International Guide Dog Day
We celebrate International Guide Dog Day on the 27th of April and on that occasion Baráthegyi Guide Dog School organized events on the 25th of April in almost 20 cities of the country.
In Hungary there are some eighty-thousand visually impaired people but only 123 of them have a qualified guide dog. Many hope that they will get a guide dog one day. We organized these events at the weekend to draw attention to the need for social collaboration.
Last weekend thousands of people could meet guide dogs at almost 20 different locations in the country. The events were organized on the occasion of International Guide Dog Day which was proclaimed by the United Nations in 1994 to be celebrated on every April 27. Since then the attention is worldwide drawn to guide dogs, how wonderful aids they are for the visually impaired people helping them to travel independently, relieving their loneliness and with their kind nature making it easier for their blind owners to connect with sighted people. People who have a guide dog live a more active life: most of them study or work.
A guide dog costs our foundation approximately 2.5 million HUF until their retirement. However, visually impaired people can get a guide dog for free, because our philosophy is that equality cannot be a material issue. Unfortunately, state subsidy is minimal; costs are covered by the generous donations of thousands of people and 1% of their tax, which can be offered from the tax return for good purpose. The declared aim of this event was to recruit more volunteers and supporters to this noble cause.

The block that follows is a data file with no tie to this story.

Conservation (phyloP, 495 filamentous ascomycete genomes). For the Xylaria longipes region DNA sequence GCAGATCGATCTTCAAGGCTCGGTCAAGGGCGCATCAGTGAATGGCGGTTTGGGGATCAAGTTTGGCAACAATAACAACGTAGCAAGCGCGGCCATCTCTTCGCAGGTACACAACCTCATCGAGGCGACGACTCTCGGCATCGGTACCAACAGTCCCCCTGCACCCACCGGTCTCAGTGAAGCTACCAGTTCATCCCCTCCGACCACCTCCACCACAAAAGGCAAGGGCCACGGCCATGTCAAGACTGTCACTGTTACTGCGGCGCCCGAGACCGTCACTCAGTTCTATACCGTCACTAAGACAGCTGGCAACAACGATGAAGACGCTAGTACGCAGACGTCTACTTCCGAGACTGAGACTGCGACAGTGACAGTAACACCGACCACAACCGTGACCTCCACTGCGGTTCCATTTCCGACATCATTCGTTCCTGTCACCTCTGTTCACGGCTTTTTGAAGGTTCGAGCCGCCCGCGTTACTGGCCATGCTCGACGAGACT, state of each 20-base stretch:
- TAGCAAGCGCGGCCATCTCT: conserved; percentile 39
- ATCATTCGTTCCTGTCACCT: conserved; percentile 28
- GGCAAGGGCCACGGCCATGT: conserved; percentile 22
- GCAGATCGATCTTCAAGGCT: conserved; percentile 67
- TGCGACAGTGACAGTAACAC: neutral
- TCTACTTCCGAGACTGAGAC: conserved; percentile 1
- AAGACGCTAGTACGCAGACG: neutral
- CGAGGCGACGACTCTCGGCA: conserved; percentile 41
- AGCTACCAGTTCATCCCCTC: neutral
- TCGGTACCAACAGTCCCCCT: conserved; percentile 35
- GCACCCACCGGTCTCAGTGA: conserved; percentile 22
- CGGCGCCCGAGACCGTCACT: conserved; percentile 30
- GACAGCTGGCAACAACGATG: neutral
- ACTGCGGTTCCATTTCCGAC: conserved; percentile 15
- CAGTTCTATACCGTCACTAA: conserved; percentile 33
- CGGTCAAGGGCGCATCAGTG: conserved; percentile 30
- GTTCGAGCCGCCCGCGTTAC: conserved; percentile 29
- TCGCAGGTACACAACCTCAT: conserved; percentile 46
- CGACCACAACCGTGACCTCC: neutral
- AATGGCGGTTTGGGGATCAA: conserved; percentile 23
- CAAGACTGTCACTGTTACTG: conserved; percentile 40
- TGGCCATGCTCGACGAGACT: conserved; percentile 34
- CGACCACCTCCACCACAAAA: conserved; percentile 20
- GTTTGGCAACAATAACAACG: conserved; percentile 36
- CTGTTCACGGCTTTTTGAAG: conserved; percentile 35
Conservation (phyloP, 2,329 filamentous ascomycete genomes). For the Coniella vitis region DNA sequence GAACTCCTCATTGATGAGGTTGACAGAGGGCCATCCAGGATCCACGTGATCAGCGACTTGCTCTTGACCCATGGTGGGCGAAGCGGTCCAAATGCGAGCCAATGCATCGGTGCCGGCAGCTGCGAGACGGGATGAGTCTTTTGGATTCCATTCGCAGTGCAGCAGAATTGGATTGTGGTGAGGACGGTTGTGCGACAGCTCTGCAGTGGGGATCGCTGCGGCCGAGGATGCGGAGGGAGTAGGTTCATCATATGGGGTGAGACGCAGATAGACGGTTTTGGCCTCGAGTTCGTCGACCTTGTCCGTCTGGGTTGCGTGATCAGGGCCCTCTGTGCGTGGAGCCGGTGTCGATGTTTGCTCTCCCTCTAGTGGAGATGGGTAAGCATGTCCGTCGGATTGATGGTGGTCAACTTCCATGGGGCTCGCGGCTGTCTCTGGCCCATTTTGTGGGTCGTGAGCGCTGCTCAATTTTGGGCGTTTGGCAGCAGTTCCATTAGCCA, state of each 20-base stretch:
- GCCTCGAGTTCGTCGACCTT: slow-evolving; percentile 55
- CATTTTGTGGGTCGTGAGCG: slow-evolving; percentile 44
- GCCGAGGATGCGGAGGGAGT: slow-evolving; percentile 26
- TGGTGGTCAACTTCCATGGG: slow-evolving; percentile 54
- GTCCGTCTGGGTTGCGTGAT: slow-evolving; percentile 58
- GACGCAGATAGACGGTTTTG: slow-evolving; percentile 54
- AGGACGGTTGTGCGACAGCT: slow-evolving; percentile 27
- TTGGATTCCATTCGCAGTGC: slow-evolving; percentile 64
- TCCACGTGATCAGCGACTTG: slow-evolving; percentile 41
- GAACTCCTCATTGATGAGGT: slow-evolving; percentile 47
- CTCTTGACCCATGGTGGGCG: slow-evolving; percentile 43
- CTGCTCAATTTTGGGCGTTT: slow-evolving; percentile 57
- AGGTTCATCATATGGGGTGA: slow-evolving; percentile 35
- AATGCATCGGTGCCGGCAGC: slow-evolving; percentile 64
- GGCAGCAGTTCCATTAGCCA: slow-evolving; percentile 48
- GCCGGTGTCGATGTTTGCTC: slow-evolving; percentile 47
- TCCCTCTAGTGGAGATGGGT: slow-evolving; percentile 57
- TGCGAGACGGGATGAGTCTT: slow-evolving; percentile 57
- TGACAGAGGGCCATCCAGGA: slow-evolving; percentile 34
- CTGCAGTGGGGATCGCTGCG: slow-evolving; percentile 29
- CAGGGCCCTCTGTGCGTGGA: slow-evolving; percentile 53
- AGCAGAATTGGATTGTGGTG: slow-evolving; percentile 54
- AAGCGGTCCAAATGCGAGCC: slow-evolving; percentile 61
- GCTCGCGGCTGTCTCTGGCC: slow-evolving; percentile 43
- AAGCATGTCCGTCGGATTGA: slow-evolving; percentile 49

Bonyhád, Budapest, Debrecen, Fót, Eger, Kalocsa, Kaposvár, Miskolc, Sátoraljaújhely, Sopron, Szeged, Szerencs, Tatabánya, Üllő, Pécs, Vác… – we were happy to have so many visitors who celebrated with us. We offered them many interesting programs and specialties. At the different locations, sighted people could try out a number of tools and games blindfolded. They could also learn interesting facts about guide dogs and at some locations they could even try out blindfolded how to travel with the help of a guide dog.
An important momentum of the national event was the release of 123 balloons in Budapest. This was to raise attention to the lack of enough guide dogs: in Hungary there are only 123 officially certified guide dogs which is a very small number compared to the approximately eighty thousand visually impaired people. So there is still a lot to do and together we can do more so that more visually impaired people could live with such wonderful helpers. This is also the reason why we organized this event across the country.
We would like to thank the volunteers, our supporters and anyone who took part in the event in some way for their help. With this help we could celebrate International Guide Dog Day successfully. Remember: the more we are, the more we can do for visually impaired people.